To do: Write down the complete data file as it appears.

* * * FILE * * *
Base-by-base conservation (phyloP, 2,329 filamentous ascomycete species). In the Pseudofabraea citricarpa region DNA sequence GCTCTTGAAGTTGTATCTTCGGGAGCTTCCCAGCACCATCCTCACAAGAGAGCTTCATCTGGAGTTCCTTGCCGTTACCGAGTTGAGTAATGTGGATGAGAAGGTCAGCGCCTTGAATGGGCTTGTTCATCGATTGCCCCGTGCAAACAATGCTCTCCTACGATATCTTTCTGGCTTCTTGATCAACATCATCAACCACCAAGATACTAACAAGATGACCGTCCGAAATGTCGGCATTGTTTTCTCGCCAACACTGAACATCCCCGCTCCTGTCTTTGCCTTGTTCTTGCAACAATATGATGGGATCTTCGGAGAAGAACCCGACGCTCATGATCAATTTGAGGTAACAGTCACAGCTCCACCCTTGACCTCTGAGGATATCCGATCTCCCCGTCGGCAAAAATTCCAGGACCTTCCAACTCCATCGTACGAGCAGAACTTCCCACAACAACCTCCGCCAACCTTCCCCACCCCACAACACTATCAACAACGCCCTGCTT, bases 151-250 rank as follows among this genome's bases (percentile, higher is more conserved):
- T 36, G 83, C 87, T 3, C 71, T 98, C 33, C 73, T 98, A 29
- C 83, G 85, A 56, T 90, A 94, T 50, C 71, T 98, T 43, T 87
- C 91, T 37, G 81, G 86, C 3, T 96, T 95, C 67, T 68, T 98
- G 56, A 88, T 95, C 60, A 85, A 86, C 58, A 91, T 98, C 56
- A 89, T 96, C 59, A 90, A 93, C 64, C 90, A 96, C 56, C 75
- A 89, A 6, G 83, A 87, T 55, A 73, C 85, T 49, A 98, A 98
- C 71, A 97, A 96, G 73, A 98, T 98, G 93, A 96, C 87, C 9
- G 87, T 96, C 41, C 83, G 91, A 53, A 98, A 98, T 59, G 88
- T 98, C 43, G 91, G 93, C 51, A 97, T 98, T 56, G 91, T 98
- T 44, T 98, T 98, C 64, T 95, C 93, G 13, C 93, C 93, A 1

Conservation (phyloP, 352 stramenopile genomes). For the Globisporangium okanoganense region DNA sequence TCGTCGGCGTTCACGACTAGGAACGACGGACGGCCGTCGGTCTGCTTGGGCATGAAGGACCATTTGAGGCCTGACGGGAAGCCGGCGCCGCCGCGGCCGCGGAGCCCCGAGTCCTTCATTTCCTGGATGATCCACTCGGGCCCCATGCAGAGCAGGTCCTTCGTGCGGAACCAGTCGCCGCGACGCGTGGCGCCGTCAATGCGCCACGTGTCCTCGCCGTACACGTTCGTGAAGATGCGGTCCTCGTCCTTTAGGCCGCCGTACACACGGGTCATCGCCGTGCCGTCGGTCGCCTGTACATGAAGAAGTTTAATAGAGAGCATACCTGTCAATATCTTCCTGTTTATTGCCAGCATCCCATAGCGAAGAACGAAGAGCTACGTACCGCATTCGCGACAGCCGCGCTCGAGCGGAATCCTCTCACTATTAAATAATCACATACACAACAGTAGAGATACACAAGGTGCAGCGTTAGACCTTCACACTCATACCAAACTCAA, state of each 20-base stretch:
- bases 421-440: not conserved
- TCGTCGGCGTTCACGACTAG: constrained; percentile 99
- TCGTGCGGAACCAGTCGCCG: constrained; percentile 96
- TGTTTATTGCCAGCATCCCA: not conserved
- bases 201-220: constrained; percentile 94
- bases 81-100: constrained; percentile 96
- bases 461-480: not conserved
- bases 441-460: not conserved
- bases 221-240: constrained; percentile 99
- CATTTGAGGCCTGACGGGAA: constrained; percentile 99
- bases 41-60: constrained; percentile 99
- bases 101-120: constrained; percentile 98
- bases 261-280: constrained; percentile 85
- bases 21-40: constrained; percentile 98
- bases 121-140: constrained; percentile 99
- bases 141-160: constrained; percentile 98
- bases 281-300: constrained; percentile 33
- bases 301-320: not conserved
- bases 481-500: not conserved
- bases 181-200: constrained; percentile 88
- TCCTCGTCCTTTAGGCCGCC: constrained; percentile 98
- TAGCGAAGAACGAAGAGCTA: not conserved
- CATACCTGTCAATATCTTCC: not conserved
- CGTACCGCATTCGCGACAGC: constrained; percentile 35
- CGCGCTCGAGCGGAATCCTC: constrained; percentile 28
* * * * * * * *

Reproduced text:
Base-by-base conservation (phyloP, 2,329 filamentous ascomycete species). In the Pseudofabraea citricarpa region DNA sequence GCTCTTGAAGTTGTATCTTCGGGAGCTTCCCAGCACCATCCTCACAAGAGAGCTTCATCTGGAGTTCCTTGCCGTTACCGAGTTGAGTAATGTGGATGAGAAGGTCAGCGCCTTGAATGGGCTTGTTCATCGATTGCCCCGTGCAAACAATGCTCTCCTACGATATCTTTCTGGCTTCTTGATCAACATCATCAACCACCAAGATACTAACAAGATGACCGTCCGAAATGTCGGCATTGTTTTCTCGCCAACACTGAACATCCCCGCTCCTGTCTTTGCCTTGTTCTTGCAACAATATGATGGGATCTTCGGAGAAGAACCCGACGCTCATGATCAATTTGAGGTAACAGTCACAGCTCCACCCTTGACCTCTGAGGATATCCGATCTCCCCGTCGGCAAAAATTCCAGGACCTTCCAACTCCATCGTACGAGCAGAACTTCCCACAACAACCTCCGCCAACCTTCCCCACCCCACAACACTATCAACAACGCCCTGCTT, bases 151-250 rank as follows among this genome's bases (percentile, higher is more conserved):
- T 36, G 83, C 87, T 3, C 71, T 98, C 33, C 73, T 98, A 29
- C 83, G 85, A 56, T 90, A 94, T 50, C 71, T 98, T 43, T 87
- C 91, T 37, G 81, G 86, C 3, T 96, T 95, C 67, T 68, T 98
- G 56, A 88, T 95, C 60, A 85, A 86, C 58, A 91, T 98, C 56
- A 89, T 96, C 59, A 90, A 93, C 64, C 90, A 96, C 56, C 75
- A 89, A 6, G 83, A 87, T 55, A 73, C 85, T 49, A 98, A 98
- C 71, A 97, A 96, G 73, A 98, T 98, G 93, A 96, C 87, C 9
- G 87, T 96, C 41, C 83, G 91, A 53, A 98, A 98, T 59, G 88
- T 98, C 43, G 91, G 93, C 51, A 97, T 98, T 56, G 91, T 98
- T 44, T 98, T 98, C 64, T 95, C 93, G 13, C 93, C 93, A 1

Conservation (phyloP, 352 stramenopile genomes). For the Globisporangium okanoganense region DNA sequence TCGTCGGCGTTCACGACTAGGAACGACGGACGGCCGTCGGTCTGCTTGGGCATGAAGGACCATTTGAGGCCTGACGGGAAGCCGGCGCCGCCGCGGCCGCGGAGCCCCGAGTCCTTCATTTCCTGGATGATCCACTCGGGCCCCATGCAGAGCAGGTCCTTCGTGCGGAACCAGTCGCCGCGACGCGTGGCGCCGTCAATGCGCCACGTGTCCTCGCCGTACACGTTCGTGAAGATGCGGTCCTCGTCCTTTAGGCCGCCGTACACACGGGTCATCGCCGTGCCGTCGGTCGCCTGTACATGAAGAAGTTTAATAGAGAGCATACCTGTCAATATCTTCCTGTTTATTGCCAGCATCCCATAGCGAAGAACGAAGAGCTACGTACCGCATTCGCGACAGCCGCGCTCGAGCGGAATCCTCTCACTATTAAATAATCACATACACAACAGTAGAGATACACAAGGTGCAGCGTTAGACCTTCACACTCATACCAAACTCAA, state of each 20-base stretch:
- bases 421-440: not conserved
- TCGTCGGCGTTCACGACTAG: constrained; percentile 99
- TCGTGCGGAACCAGTCGCCG: constrained; percentile 96
- TGTTTATTGCCAGCATCCCA: not conserved
- bases 201-220: constrained; percentile 94
- bases 81-100: constrained; percentile 96
- bases 461-480: not conserved
- bases 441-460: not conserved
- bases 221-240: constrained; percentile 99
- CATTTGAGGCCTGACGGGAA: constrained; percentile 99
- bases 41-60: constrained; percentile 99
- bases 101-120: constrained; percentile 98
- bases 261-280: constrained; percentile 85
- bases 21-40: constrained; percentile 98
- bases 121-140: constrained; percentile 99
- bases 141-160: constrained; percentile 98
- bases 281-300: constrained; percentile 33
- bases 301-320: not conserved
- bases 481-500: not conserved
- bases 181-200: constrained; percentile 88
- TCCTCGTCCTTTAGGCCGCC: constrained; percentile 98
- TAGCGAAGAACGAAGAGCTA: not conserved
- CATACCTGTCAATATCTTCC: not conserved
- CGTACCGCATTCGCGACAGC: constrained; percentile 35
- CGCGCTCGAGCGGAATCCTC: constrained; percentile 28